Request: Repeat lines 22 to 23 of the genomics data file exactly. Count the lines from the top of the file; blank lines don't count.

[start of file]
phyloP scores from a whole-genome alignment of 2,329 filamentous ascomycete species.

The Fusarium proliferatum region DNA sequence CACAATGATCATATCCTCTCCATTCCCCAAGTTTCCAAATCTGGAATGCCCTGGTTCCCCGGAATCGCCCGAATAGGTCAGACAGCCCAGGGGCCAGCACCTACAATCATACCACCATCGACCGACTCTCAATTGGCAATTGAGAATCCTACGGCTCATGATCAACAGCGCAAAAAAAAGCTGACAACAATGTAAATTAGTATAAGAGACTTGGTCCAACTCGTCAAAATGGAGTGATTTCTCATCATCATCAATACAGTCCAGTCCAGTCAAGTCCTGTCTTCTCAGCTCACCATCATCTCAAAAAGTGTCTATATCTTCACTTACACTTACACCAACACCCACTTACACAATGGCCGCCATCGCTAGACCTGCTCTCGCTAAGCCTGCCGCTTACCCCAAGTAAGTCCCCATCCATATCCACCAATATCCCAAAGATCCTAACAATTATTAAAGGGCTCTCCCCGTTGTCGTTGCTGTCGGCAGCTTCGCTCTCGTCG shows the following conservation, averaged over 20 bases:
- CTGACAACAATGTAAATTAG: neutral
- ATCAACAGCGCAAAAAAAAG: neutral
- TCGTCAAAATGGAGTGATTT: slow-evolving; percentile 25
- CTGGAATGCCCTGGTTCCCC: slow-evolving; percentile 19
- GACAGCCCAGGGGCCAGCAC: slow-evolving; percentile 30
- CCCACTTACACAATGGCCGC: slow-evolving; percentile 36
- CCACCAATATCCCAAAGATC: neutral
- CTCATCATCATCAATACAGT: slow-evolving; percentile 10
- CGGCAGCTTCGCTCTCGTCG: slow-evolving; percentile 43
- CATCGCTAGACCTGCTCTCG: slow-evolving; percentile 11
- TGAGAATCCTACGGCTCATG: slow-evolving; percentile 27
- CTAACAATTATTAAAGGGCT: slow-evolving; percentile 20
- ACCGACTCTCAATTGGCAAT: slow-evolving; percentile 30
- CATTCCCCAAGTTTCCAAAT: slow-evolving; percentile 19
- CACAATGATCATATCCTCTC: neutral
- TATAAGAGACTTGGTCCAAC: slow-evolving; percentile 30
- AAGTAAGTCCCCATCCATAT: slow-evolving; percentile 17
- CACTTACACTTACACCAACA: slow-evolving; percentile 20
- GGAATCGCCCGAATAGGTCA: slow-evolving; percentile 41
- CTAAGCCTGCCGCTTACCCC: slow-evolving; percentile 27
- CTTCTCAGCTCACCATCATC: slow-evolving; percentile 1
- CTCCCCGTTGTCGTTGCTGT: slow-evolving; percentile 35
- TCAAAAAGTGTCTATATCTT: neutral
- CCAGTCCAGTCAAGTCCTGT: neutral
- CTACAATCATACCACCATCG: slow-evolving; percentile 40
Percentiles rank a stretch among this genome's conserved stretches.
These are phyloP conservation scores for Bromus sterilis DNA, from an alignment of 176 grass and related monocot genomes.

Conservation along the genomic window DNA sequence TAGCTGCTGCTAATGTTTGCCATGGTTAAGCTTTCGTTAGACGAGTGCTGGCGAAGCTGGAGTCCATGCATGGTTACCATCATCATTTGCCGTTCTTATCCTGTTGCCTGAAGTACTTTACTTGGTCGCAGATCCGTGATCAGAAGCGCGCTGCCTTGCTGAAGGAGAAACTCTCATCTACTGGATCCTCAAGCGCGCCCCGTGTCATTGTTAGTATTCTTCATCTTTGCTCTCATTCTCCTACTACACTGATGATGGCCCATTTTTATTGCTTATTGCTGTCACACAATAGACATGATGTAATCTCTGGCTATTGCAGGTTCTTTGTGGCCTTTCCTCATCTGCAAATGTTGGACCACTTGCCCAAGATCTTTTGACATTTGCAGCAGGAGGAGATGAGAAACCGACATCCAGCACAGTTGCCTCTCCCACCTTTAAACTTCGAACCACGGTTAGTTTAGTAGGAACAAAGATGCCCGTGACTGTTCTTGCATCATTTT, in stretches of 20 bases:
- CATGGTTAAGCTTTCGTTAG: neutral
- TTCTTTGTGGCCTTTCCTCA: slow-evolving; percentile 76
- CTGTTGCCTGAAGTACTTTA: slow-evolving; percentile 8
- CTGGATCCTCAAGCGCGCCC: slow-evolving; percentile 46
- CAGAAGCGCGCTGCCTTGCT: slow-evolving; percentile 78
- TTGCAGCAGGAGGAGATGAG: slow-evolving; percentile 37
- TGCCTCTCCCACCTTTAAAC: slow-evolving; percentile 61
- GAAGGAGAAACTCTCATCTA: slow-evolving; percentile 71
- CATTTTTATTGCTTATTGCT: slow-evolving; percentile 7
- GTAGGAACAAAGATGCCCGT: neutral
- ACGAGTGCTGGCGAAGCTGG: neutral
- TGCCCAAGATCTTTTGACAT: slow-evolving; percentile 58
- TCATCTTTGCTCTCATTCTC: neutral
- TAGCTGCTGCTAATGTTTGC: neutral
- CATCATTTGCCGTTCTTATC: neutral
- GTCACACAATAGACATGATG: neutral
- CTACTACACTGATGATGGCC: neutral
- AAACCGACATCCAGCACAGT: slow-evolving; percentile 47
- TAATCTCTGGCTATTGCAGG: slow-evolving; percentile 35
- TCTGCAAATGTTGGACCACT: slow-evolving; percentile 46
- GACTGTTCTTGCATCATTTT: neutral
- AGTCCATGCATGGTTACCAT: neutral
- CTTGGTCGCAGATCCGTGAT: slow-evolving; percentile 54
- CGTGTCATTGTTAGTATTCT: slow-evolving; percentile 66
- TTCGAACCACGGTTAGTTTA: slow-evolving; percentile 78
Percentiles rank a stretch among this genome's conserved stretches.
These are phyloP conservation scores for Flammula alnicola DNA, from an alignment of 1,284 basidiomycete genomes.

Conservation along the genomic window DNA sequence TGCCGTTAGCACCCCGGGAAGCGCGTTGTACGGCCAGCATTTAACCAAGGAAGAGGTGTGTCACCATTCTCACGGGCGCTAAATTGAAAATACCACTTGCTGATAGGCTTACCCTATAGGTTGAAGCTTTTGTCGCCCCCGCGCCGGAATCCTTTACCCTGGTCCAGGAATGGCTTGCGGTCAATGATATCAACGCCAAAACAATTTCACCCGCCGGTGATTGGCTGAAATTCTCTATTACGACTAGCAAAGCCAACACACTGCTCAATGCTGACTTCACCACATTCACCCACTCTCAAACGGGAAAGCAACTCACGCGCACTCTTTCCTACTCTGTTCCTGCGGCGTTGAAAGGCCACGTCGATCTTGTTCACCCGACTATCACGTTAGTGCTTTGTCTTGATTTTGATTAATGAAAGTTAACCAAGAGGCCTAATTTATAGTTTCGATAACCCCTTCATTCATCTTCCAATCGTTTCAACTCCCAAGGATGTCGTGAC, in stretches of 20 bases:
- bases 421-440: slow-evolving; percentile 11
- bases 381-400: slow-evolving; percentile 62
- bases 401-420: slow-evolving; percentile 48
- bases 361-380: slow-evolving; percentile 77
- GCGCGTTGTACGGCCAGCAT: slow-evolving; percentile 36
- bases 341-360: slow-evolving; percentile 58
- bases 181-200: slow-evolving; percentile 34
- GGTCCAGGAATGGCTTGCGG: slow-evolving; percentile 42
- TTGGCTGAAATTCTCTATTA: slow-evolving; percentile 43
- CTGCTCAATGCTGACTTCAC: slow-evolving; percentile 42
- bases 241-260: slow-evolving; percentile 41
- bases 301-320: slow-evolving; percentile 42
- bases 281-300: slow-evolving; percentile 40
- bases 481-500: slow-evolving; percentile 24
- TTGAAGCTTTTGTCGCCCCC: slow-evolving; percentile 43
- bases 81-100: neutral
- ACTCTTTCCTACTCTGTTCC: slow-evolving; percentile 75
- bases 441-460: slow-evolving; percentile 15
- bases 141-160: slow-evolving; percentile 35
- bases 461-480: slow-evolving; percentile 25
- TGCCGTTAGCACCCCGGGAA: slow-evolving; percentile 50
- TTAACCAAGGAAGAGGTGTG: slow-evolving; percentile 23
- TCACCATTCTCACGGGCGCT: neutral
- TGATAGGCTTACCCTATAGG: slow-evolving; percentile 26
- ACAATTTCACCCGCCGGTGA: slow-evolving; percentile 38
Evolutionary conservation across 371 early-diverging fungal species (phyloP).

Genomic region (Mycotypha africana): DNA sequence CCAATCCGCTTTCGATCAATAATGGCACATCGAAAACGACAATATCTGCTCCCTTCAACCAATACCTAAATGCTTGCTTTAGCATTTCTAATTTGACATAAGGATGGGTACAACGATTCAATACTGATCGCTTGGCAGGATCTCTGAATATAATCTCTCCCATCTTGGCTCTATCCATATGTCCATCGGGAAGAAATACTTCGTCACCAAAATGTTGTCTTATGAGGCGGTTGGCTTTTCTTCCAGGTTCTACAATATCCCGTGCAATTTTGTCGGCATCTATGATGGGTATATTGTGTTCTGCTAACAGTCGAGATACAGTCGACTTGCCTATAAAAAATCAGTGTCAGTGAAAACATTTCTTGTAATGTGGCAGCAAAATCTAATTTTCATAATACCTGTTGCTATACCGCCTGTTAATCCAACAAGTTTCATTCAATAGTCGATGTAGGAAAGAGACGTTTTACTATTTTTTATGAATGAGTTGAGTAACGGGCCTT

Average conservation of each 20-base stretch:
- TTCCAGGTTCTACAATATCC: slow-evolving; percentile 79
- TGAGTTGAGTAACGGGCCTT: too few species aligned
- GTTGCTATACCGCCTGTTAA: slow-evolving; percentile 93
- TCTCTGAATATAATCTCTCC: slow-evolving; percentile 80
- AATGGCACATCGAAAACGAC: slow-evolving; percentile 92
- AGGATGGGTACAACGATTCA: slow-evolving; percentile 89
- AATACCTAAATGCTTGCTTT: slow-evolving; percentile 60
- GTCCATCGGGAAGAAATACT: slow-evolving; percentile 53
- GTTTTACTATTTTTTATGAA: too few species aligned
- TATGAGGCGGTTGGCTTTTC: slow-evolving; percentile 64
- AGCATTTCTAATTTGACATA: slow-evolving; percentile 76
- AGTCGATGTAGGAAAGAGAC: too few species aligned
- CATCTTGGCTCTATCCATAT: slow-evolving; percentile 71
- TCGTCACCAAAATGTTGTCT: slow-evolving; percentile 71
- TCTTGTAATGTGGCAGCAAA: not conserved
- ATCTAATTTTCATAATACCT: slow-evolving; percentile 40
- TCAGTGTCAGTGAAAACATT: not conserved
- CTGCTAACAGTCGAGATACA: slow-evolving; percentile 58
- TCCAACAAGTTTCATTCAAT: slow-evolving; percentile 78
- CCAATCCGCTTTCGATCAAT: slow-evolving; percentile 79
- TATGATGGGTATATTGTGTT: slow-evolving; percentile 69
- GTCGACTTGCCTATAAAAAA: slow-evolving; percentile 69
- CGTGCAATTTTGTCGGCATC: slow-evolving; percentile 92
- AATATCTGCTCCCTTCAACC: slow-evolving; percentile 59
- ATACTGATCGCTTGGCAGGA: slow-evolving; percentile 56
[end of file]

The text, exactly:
- CTAAGCCTGCCGCTTACCCC: slow-evolving; percentile 27
- CTTCTCAGCTCACCATCATC: slow-evolving; percentile 1